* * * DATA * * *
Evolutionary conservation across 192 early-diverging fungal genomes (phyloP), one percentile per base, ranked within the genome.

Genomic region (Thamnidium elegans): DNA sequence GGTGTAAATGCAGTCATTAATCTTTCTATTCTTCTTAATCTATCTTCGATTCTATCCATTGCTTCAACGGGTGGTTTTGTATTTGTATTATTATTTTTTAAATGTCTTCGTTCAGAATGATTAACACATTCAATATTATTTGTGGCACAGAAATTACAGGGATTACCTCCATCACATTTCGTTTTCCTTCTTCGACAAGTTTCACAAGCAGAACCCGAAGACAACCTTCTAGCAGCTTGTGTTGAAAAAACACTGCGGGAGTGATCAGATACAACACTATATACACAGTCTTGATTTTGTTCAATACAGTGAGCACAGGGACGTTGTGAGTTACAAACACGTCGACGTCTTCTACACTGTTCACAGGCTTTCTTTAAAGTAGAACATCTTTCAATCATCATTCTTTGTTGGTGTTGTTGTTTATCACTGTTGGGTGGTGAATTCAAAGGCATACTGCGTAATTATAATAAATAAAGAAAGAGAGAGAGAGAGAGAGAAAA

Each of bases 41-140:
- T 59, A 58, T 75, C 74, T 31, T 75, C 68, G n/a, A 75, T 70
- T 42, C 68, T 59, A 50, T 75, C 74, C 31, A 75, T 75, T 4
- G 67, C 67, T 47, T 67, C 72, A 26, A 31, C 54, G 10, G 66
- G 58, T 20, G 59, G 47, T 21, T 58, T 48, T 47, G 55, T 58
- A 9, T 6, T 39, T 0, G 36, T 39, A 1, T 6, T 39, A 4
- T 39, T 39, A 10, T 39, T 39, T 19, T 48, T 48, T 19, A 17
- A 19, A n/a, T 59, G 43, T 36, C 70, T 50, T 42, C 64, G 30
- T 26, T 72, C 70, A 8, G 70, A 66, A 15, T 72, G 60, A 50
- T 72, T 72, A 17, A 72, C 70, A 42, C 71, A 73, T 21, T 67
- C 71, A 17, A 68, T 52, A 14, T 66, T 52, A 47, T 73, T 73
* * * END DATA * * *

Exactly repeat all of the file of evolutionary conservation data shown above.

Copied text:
Evolutionary conservation across 192 early-diverging fungal genomes (phyloP), one percentile per base, ranked within the genome.

Genomic region (Thamnidium elegans): DNA sequence GGTGTAAATGCAGTCATTAATCTTTCTATTCTTCTTAATCTATCTTCGATTCTATCCATTGCTTCAACGGGTGGTTTTGTATTTGTATTATTATTTTTTAAATGTCTTCGTTCAGAATGATTAACACATTCAATATTATTTGTGGCACAGAAATTACAGGGATTACCTCCATCACATTTCGTTTTCCTTCTTCGACAAGTTTCACAAGCAGAACCCGAAGACAACCTTCTAGCAGCTTGTGTTGAAAAAACACTGCGGGAGTGATCAGATACAACACTATATACACAGTCTTGATTTTGTTCAATACAGTGAGCACAGGGACGTTGTGAGTTACAAACACGTCGACGTCTTCTACACTGTTCACAGGCTTTCTTTAAAGTAGAACATCTTTCAATCATCATTCTTTGTTGGTGTTGTTGTTTATCACTGTTGGGTGGTGAATTCAAAGGCATACTGCGTAATTATAATAAATAAAGAAAGAGAGAGAGAGAGAGAGAAAA

Each of bases 41-140:
- T 59, A 58, T 75, C 74, T 31, T 75, C 68, G n/a, A 75, T 70
- T 42, C 68, T 59, A 50, T 75, C 74, C 31, A 75, T 75, T 4
- G 67, C 67, T 47, T 67, C 72, A 26, A 31, C 54, G 10, G 66
- G 58, T 20, G 59, G 47, T 21, T 58, T 48, T 47, G 55, T 58
- A 9, T 6, T 39, T 0, G 36, T 39, A 1, T 6, T 39, A 4
- T 39, T 39, A 10, T 39, T 39, T 19, T 48, T 48, T 19, A 17
- A 19, A n/a, T 59, G 43, T 36, C 70, T 50, T 42, C 64, G 30
- T 26, T 72, C 70, A 8, G 70, A 66, A 15, T 72, G 60, A 50
- T 72, T 72, A 17, A 72, C 70, A 42, C 71, A 73, T 21, T 67
- C 71, A 17, A 68, T 52, A 14, T 66, T 52, A 47, T 73, T 73